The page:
Illinois passed a record-breaking income tax hike 3 years ago. Here’s where the money went.
Income taxes rose 32% for individuals and 33% for corporations in 2017, raising Illinois’ total tax burden to at least sixth highest from 10th highest. More than $1.2 billion went to pensions and debt.
On July 6, 2017, the Illinois General Assembly voted to override then-Gov. Bruce Rauner’s veto of a record-setting permanent income tax hike. Personal income tax rates rose 32%, to 4.95% from 3.75%, while corporate income taxes rose 33%, to 7% from 5.25%.
Just three years later, Springfield politicians want permission from voters to again raise taxes. Illinoisans will have the opportunity on Nov. 3 to approve or deny a constitutional amendment allowing Gov. J.B. Pritzker’s $3.6 billion “fair tax” hike. The amendment would eliminate the flat tax protection enshrined in the 1970 state constitution in favor of a progressive tax system, which makes it easier to raise taxes by letting lawmakers charge different rates to different residents, potentially including retirees, based on income.
More income tax revenue won’t improve Illinois’ worst-in-the-nation state finances. After the 2017 income tax hike, Illinois’ total tax burden rose from 10th highest in the nation to at least sixth highest, based on the most recent comprehensive data available.
This estimate is based on the U.S. Census Bureau’s Annual Survey of State and Local Government Finances. The most recent year of data available is the 2017 survey, which provides data for Illinois state fiscal year 2017. Fiscal year 2017 ended June 30, 2017, just before the income tax hike. The ranking holds all other state tax burdens equal and shows what Illinois’ tax ranking would have been in 2017 had the higher income tax rates been in effect.
An updated ranking for 2018 will likely be available sometime during summer 2020, according to the Census Bureau. Illinois may ultimately rank even higher than estimated, because the trend among states in recent years has been to reduce income taxes rather than raise them as Illinois has done. According to the Tax Foundation, five states cut corporate income taxes in 2019, and six states cut individual income taxes. No state raised income taxes.
The 2017 tax hike has not translated into more stable state finances or better services for state residents. The state’s credit rating is still the nation’s worst and just one notch above junk status, according to two major credit rating firms. Also, over $1.2 billion of the more than $5 billion in additional revenue has gone to servicing state pension and bond debt, roughly a quarter of the new money raised.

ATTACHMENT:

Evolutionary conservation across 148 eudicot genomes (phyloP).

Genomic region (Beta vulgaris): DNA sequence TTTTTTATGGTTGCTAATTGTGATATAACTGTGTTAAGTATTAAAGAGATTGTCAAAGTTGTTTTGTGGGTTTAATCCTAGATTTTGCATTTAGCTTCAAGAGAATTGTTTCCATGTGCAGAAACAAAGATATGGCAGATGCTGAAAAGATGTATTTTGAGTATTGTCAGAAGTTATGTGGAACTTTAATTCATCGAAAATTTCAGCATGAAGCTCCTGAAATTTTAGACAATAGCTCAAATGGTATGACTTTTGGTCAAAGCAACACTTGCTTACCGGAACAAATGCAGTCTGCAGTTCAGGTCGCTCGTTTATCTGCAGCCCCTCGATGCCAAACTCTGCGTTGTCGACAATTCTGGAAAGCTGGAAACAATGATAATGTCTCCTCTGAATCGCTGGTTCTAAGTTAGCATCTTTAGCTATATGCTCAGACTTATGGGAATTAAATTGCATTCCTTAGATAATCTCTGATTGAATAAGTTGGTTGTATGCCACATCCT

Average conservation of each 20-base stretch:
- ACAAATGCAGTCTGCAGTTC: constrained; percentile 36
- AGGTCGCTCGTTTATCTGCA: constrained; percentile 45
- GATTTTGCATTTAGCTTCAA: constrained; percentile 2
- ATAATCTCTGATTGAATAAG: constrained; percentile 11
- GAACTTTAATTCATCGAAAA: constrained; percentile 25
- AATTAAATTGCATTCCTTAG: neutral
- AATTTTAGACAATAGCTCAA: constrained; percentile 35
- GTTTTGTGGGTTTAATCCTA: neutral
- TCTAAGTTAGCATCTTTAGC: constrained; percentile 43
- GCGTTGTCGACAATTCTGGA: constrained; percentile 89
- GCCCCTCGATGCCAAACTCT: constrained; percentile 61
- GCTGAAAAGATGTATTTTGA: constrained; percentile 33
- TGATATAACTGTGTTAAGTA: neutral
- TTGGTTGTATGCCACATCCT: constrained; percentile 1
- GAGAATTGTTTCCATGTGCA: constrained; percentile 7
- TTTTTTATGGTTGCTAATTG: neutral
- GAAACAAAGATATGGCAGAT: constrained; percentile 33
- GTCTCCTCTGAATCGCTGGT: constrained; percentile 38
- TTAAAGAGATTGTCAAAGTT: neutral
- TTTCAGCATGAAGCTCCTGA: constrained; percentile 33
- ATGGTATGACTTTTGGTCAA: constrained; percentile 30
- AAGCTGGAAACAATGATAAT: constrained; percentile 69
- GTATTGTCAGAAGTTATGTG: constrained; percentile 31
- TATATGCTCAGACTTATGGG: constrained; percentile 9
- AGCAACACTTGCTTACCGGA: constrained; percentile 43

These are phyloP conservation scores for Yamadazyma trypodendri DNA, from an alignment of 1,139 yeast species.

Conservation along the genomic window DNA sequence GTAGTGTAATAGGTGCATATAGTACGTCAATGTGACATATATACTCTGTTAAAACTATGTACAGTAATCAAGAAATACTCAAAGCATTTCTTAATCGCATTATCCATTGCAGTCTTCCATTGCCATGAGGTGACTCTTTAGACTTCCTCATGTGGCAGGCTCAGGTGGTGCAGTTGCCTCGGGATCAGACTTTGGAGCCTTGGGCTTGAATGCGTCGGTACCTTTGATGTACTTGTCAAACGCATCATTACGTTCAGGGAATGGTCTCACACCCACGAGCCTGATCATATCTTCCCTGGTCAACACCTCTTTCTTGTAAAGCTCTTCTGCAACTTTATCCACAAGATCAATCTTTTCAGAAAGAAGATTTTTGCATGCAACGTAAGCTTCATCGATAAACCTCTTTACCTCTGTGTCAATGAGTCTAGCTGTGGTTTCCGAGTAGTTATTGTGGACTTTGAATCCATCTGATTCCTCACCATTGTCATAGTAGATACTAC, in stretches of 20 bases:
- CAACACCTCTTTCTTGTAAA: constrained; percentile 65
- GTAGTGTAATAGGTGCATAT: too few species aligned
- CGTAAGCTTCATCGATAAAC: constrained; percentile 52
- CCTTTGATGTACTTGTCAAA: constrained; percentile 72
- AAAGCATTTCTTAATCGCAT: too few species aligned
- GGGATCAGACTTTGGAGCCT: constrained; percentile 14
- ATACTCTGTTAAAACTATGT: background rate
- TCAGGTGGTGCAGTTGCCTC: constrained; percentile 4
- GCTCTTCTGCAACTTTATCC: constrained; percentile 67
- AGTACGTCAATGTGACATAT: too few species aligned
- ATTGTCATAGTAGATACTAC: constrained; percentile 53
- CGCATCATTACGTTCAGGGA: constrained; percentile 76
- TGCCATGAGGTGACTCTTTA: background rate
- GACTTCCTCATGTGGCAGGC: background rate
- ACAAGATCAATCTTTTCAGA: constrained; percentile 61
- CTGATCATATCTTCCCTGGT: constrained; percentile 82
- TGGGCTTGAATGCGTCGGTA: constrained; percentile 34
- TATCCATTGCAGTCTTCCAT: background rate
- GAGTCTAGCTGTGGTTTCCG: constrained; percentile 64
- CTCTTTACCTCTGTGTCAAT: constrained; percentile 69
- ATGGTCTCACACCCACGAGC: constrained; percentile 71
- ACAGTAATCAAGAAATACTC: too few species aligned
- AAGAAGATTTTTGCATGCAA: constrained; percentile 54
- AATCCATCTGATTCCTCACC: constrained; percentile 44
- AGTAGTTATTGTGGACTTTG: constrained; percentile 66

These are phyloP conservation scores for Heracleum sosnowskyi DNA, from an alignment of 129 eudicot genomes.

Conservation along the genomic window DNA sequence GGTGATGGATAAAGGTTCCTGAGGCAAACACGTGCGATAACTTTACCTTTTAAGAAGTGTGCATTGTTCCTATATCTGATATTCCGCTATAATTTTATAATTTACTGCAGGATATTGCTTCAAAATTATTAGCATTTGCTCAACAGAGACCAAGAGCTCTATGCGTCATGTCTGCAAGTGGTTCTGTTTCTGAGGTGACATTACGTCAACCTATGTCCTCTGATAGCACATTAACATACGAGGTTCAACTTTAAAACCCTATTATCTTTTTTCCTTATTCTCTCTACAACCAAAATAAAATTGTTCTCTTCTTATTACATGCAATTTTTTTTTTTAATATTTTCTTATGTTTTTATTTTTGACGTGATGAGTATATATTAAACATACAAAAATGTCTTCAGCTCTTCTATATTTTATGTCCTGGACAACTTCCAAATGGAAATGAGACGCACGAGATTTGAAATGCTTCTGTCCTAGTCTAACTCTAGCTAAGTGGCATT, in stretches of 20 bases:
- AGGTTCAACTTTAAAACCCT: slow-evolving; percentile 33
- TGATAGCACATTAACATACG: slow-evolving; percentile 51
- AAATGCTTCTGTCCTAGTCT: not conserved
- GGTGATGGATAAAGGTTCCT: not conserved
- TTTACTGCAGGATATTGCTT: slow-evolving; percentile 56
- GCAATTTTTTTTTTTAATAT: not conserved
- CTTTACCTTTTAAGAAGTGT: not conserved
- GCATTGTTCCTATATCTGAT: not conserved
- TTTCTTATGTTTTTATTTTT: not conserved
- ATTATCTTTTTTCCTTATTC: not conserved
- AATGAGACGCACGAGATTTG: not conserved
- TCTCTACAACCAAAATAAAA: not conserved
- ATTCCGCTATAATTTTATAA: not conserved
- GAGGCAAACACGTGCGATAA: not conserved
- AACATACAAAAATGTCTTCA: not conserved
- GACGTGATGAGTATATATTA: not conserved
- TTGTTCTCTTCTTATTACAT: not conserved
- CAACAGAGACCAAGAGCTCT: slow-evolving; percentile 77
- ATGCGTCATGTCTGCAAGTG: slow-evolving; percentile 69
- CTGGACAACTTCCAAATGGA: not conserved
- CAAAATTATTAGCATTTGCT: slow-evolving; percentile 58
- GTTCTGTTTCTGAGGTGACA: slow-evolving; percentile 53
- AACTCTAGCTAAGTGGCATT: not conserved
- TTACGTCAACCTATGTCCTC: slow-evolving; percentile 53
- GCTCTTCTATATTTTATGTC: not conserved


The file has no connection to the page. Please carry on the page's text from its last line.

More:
Other spending categories that saw substantial growth from fiscal year 2017 to 2021 include K-12 education and human services. Human services had been drastically cut during the two years the state operated without a budget. Education accounted for 23% and social service for 20% of the new tax hike dollar spending increases.
However, growth in education spending stopped with the latest budget signed by Pritzker, which increased overall spending by $2.4 billion year over year but held education flat, which amounts to a cut when inflation is factored in. That budget includes a $6 billion deficit and $5 billion in potential new borrowing amid lower revenues stemming from the COVID-19 crisis. But state finances had been deteriorating prior to the pandemic.
Illinois has a spending problem, not a revenue problem. It’s one of the highest-taxed states in the nation, but still among the most indebted. More tax increases will ultimately make this problem worse, not better, by driving away the residents and businesses that generate healthy revenue growth in the long term through economic growth.
The state has already lost population for six years running, driven primarily by adults in their prime working years leaving for other states. The most common reason residents give for wanting to leave is the high tax burden, according to public opinion polling conducted for NPR and the University of Illinois-Springfield.
Inefficient spending of existing resources and tax hikes on an already overtaxed population contributed to poor results during the past decade. Illinois ranked 46th in the nation for jobs growth in 2019 and saw the largest labor force decline among states, despite the strong and growing national economy prior to the coronavirus pandemic. Overall, in the decade after the Great Recession, Illinois ranked 38th among states for private sector job creation.
Pritzker’s “fair tax” hike would only make these existing problems worse, taxing over 100,000 small businesses up to 47% more after they were already damaged by the COVID-19 mandates. Economists and other public policy experts nearly all agree you should not hike taxes during a recession.
On Nov. 3, state residents will have the rare opportunity to directly decide how Illinois should move forward. They can give Springfield politicians more power to repeat past mistakes with higher taxes and more wasteful spending. Or taxpayers can say they already pay enough and it’s time for lawmakers to get spending and debt under control with structural reforms.